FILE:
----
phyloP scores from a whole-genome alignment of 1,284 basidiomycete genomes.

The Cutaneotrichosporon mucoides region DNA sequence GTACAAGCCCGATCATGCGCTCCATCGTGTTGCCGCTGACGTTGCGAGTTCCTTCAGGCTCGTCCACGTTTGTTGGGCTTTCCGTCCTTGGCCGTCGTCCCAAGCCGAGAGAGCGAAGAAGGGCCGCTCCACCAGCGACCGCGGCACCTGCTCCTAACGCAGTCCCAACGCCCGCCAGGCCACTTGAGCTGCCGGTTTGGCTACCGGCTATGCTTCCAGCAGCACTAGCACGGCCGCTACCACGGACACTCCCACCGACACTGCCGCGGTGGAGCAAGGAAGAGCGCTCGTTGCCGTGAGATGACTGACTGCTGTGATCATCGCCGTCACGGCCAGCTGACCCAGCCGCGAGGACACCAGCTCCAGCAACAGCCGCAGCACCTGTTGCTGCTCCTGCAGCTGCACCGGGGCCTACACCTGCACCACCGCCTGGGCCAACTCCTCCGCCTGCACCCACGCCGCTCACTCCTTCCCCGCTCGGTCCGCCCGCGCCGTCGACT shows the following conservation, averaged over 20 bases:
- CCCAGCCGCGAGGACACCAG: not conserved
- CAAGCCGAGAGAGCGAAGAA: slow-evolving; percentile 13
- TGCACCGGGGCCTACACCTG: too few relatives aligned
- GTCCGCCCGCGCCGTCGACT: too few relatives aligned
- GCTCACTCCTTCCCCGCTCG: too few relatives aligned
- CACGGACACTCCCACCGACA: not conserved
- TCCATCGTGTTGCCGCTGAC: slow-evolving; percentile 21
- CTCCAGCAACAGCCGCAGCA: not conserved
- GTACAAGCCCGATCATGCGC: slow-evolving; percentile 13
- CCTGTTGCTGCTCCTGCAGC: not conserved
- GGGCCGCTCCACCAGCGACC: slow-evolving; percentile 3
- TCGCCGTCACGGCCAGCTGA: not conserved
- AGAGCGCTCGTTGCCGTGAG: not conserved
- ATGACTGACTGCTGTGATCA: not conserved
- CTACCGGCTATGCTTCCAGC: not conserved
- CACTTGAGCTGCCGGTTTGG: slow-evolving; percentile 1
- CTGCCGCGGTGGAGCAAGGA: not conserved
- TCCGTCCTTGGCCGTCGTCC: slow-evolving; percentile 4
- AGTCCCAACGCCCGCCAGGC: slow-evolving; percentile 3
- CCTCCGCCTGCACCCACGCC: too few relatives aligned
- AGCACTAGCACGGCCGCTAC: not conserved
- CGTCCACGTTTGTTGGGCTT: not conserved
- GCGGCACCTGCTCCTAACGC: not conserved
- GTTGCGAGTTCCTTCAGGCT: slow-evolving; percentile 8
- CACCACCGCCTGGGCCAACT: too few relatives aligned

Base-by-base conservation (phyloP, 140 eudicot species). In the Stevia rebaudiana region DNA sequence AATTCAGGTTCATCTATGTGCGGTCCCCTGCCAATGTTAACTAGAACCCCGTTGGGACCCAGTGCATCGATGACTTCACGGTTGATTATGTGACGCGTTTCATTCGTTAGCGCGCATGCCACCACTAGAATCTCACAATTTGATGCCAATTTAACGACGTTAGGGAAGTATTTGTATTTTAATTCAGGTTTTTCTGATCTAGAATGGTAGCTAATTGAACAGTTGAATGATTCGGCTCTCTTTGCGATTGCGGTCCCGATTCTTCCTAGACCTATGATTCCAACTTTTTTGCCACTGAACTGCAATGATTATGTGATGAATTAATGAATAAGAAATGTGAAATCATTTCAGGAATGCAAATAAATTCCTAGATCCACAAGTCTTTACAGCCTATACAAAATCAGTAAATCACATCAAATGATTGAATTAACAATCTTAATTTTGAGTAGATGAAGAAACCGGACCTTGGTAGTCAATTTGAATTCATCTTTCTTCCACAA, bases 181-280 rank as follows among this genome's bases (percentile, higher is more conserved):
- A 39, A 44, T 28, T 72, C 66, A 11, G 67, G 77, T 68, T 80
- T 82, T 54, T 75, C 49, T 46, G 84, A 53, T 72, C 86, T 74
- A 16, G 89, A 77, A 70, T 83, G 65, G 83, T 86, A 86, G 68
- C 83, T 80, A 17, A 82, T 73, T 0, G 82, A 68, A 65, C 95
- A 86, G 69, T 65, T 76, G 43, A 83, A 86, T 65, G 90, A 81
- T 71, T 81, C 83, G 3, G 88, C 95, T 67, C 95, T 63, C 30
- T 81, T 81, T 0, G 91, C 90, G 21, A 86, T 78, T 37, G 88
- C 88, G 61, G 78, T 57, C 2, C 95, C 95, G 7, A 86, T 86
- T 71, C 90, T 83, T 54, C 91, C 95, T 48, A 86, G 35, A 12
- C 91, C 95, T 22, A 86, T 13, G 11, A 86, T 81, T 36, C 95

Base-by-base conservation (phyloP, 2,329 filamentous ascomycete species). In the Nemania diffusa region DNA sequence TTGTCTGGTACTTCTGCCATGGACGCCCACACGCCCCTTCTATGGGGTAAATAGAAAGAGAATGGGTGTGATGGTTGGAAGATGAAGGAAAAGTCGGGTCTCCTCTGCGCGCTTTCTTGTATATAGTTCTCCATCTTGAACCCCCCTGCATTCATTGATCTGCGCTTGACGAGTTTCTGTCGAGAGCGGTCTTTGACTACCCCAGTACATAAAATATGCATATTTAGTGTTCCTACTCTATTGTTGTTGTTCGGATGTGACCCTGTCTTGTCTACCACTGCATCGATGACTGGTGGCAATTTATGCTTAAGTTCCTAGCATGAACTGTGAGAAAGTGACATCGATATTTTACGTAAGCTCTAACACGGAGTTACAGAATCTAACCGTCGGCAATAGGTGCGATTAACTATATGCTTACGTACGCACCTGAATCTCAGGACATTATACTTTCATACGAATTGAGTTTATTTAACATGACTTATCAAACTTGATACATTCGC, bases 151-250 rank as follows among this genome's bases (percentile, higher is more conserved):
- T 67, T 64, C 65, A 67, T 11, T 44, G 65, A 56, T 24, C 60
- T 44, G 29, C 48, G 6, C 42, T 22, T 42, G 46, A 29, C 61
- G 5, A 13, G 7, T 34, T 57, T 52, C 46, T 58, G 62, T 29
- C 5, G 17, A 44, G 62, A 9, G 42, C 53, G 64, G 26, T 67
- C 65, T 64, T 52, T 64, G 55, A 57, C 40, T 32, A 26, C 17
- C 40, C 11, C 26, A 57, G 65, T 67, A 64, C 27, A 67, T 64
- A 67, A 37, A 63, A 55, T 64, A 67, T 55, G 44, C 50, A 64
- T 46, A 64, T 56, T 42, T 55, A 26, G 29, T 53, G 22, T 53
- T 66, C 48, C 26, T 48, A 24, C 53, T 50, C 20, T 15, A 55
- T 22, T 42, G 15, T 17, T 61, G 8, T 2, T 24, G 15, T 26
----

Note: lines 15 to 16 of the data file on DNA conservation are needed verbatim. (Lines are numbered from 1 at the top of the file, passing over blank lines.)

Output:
- AGAGCGCTCGTTGCCGTGAG: not conserved
- ATGACTGACTGCTGTGATCA: not conserved